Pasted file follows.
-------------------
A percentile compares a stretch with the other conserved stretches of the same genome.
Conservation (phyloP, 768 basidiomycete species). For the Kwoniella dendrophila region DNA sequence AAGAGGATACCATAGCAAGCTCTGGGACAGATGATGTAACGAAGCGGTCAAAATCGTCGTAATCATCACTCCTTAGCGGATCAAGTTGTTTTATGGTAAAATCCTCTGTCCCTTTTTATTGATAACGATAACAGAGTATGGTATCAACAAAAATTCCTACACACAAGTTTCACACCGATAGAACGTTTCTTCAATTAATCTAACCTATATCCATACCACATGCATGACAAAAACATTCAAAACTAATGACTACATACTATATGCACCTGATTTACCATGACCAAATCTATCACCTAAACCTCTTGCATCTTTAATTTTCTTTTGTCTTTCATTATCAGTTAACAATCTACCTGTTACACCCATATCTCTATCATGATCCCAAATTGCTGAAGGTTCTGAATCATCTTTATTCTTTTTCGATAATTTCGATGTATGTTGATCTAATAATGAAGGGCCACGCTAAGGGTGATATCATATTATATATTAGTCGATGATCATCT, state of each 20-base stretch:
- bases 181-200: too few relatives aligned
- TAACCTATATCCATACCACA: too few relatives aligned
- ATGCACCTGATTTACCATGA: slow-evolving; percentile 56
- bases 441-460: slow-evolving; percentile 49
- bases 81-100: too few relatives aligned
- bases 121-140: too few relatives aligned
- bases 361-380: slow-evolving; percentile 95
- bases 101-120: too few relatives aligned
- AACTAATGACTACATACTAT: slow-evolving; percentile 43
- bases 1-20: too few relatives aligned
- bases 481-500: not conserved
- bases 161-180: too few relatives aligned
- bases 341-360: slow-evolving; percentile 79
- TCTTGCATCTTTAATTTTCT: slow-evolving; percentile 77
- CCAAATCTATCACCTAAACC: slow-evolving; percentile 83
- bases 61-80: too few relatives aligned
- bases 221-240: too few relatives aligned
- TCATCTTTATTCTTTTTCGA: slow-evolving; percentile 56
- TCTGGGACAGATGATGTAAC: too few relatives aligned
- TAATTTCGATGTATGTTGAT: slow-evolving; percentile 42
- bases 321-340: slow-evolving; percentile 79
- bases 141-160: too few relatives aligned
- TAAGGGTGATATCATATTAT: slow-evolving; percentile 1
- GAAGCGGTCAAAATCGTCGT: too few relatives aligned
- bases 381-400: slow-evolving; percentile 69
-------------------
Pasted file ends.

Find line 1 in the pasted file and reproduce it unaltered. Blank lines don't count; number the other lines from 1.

A percentile compares a stretch with the other conserved stretches of the same genome.